White Noise 2: The Light

It works: an old fart about to be run over by a car, a street fight that almost had another guy being tossed off a highway overpass, the cute nurse who waited on him in the hospital (she was in the process of being mugged in the parking garage).

White Noise 2: The Light

Yep, ’ol Abe is a hero now. But there are consequences to interrupting the flow of death. These people were supposed to die. By being Mr. Rescue, he’s paved the way for them to cause even more deaths (i.e., the old fart plows his van into a crowded bus stop). But it gets way more f’d up, and I mean that in a good way. There are several non-predictable, nasty twists that will have you going, “No freakin’ way, man – that is SO messed up!” One scene in particular – in a hotel lobby – is harshly awesome.

White Noise 2: The Light

White Noise 2: The Light (2007) takes its foot off the gas a bit at the end, but that’s small breakfast servings with a side of ammunition as it totally smokes White Noise (2005, sequel by name only.) You’ll have to use your brain on this one, which I was not used to doing. I have to take aspirin as my head always hurts when I think.

Ghosts That Give You Static

Posted in Evil, Ghosts, Science Fiction with tags , , , , , , , on September 17, 2013 by Drinkin' & Drive-in

White Noise

Jonathan Rivers’ (played by Michael Keaton/Batman) new wife gets suspiciously killed right after she tells him she’s pregnant. All consuming grief ensues. Soon thereafter a fat guy comes to Rivers and tells him the deceased wife has been trying to make contact via white noise. (That’s the sound that comes out of most loud women’s mouths).

The man, like me, is an expert on EVP (Electronic Voice Phenomenon), meaning that when a TV channel is set to one of those stations that isn’t broadcasting a televised signal, voices and even images can be heard and seen in MTV-edit snippets.

White Noise

Recorded and freeze-framed, sure enough, Rivers’ wife pops up for a second with a message Jonathan can’t decipher. Her hair looks nice, though. So he buys a bunch of electronic equipment, a bunch of TV sets and recorders and does nothing but sit mindlessly in front of the tube all day. I don’t see what’s wrong with that.

White Noise

Soon, more communications from beyond start coming through. But not all of them are from nice ghosts. There are three gnarly dead things (probably Republicans) that are making people do stuff they more than likely wouldn’t do, like swan dive off of hi-rise apartment balconies.

White Noise

Rivers has to start assembling clues given by his dead wife’s transmissions and sets out to rescue somebody she keeps urging him to save. (She probably told him to take out the trash as well, but that’s in the director’s cut.)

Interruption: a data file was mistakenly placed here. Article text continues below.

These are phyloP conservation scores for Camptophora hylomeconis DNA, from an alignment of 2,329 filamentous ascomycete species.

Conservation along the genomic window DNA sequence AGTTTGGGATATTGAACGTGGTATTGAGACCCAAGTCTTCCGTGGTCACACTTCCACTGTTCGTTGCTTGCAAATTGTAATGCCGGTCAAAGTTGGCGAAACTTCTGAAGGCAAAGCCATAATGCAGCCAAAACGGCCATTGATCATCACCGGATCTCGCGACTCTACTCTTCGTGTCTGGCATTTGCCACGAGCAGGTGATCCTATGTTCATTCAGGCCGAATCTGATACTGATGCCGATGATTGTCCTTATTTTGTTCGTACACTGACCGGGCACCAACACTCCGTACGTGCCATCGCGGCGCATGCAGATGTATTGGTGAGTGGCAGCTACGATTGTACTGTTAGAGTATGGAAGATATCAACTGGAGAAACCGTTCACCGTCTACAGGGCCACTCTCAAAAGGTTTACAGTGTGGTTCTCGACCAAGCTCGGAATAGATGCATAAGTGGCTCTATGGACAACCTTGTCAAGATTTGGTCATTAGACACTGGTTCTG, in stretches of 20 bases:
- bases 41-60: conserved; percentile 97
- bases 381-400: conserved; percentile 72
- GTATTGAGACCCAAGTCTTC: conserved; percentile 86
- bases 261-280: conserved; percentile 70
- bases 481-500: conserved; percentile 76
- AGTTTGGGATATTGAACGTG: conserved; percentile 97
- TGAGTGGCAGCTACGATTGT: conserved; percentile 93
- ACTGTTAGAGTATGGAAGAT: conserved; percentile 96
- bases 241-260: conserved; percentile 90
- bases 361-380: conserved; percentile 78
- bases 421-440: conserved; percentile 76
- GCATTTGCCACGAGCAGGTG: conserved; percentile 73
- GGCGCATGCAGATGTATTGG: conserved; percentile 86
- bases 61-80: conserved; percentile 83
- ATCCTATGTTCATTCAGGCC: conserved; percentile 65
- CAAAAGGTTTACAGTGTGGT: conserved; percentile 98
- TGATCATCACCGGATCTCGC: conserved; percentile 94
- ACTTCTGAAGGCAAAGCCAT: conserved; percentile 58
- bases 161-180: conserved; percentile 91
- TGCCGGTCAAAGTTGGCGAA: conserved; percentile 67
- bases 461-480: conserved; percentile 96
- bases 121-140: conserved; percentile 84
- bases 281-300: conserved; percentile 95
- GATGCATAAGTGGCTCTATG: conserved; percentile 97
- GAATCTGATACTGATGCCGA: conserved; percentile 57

White Noise

White Noise (2005) feels like an extended X-Files episode and kinda starts to go into cool spooky areas. But the last 15 minutes swamp the boat, with the evil trio, commanding a serial killer to do their bidding (the same killer who did in Rivers’ wife), pop out and do a second-rate goofy Casper routine.

Even if you haven’t seen White Noise, you already know how this ultimately ends. And all we’re left with is a bunch of static.

An Independent Giant Reptile Monster

Posted in Giant Monsters, Nature Gone Wild, Science Fiction with tags , , , , on September 15, 2013 by Drinkin' & Drive-in

Monster Movie

In the cleverly named and independently filmed Monster Movie (2008, and with a budget big enough to get an order of fries with it), a group of fat hicks decide to go to a cabin on a lake where it was reported a giant reptile monster was lurking about. Thinking this might be a chance for one of them to finally score a date, they take their video camera along to document.

Monster Movie

What follows is 60 excruciating minutes of fat guys hanging out and talking. The monster shows up and whaddaya know – it’s a plastic toy being waved around in front of the camera. Well heck, dudes – run! The men – and I use the term loosely – take off, with the toy in hot pursuit. They run all through the night and make it back to the cabin just in time for lunch.

I thought there were laws about letting fat hicks have cameras.

Board With Horror

Posted in Classic Horror, Evil, Fantasy, Ghosts with tags , , , , , , , on September 12, 2013 by Drinkin' & Drive-in

I Am Zozo